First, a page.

Over the past few months, hundreds of thousands of Americans have signed petitions on our We the People petitions platform related to community policing, in the wake of the police-involved deaths of Michael Brown, Eric Garner, Freddie Gray, and others. This week, we invited these petition signers to join a White House call about improving community-police relations.
Yesterday's conversation participants included:
During the call, they highlighted new steps we're taking to improve community-police relations through the use of open data, demilitarizing local police forces, and other recommendations from the President's Task Force on 21st Century Policing.
The participants also answered some questions that petition signers submitted in advance of the call -- questions such as what we can achieve by looking at police data on a national level, or how we can change the view of the community to one where police are seen as "guardians" instead of "occupiers."
If you missed yesterday's call, you can listen to the full discussion below. (And if you want to be in the loop about future events like this, make sure to visit We the People and add your voice by creating or signing a petition.)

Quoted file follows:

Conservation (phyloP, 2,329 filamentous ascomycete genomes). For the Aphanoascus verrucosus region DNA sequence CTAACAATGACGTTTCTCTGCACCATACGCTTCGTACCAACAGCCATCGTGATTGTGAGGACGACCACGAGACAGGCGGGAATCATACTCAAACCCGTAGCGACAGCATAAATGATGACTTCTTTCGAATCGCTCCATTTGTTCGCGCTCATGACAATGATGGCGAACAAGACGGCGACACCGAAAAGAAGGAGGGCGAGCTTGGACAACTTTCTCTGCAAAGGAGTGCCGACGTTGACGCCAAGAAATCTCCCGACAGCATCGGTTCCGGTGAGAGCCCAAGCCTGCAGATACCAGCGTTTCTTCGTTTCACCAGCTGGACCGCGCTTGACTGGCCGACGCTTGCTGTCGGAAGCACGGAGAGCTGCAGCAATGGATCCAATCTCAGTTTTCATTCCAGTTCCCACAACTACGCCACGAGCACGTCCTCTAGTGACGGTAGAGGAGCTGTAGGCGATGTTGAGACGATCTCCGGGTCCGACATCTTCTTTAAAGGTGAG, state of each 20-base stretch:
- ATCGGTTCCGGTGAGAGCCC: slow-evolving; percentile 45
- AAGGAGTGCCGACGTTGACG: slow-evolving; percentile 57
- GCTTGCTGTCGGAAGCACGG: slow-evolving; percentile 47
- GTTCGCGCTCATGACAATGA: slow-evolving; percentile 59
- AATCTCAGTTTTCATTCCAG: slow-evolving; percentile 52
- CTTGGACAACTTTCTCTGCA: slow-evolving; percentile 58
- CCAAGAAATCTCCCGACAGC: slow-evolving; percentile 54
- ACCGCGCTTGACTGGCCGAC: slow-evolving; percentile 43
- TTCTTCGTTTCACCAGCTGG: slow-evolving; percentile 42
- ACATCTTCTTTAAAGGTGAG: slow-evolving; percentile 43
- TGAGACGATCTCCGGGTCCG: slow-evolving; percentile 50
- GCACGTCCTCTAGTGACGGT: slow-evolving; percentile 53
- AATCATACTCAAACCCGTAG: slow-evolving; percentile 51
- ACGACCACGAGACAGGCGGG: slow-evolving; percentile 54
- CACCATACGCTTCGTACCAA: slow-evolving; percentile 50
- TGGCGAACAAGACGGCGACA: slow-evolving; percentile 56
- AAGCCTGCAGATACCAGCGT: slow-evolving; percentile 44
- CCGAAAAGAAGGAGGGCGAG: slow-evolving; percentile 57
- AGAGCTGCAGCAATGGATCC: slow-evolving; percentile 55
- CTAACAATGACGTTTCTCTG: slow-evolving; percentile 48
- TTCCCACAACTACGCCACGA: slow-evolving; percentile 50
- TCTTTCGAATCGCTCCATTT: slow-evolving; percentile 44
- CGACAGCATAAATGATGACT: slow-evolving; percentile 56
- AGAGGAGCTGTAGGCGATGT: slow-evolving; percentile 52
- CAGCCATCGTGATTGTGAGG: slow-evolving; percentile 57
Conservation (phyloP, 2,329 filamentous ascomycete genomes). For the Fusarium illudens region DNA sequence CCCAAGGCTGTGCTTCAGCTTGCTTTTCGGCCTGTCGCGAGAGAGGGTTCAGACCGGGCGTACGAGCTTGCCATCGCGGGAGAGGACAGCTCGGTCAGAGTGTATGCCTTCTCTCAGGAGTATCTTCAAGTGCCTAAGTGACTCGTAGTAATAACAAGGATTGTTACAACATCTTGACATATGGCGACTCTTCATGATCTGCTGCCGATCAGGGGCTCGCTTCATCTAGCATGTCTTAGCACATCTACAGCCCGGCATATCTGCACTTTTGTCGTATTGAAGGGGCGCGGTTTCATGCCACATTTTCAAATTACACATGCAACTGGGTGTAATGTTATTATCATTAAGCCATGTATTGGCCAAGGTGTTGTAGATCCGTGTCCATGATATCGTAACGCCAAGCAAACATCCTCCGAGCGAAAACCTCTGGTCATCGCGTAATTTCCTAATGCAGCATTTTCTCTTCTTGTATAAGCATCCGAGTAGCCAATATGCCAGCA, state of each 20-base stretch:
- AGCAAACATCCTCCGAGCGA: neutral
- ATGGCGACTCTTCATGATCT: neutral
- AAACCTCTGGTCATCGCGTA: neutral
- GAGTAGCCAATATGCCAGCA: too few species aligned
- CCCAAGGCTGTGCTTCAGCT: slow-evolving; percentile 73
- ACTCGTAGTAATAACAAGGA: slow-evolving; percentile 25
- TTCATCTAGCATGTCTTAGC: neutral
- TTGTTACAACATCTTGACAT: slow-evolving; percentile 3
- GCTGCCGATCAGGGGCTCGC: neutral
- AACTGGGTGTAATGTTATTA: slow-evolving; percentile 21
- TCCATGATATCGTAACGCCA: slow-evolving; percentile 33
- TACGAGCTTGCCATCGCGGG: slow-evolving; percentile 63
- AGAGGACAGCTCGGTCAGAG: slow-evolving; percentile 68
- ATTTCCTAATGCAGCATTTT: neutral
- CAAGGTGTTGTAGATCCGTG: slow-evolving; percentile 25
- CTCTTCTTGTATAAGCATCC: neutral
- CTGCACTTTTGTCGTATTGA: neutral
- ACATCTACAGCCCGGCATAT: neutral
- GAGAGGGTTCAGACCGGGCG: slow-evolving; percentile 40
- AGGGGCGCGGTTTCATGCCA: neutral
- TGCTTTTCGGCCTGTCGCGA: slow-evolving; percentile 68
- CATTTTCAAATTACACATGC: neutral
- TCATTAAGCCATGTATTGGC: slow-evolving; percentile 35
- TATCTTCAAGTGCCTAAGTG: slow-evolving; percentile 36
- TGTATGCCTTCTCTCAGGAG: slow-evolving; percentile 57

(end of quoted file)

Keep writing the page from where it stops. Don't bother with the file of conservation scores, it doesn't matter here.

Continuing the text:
"Would it be possible to regulate police nationwide with the same standards we regulate our military through the UCMJ [Uniform Code of Military Justice] or similar legal framework?" — David S.
"What do you think data scientists will be able to achieve by looking at, and having access to, police data on a national level?" — James H.
"Regarding the use of open data, how can you assure quality when the real possibility of partial data exists?" — Malarie K.
"Many in minority communities see the police force, even with increased minority representation, as "occupying armies." How do we change the view of the community to one where the police are seen as "guardians" as opposed to "occupiers"?" — Michael O.
"How can we communicate the perspectives of each side to the other side (community perspectives on law enforcement and vice versa)?" — Anjelica S.
Now, dig deeper: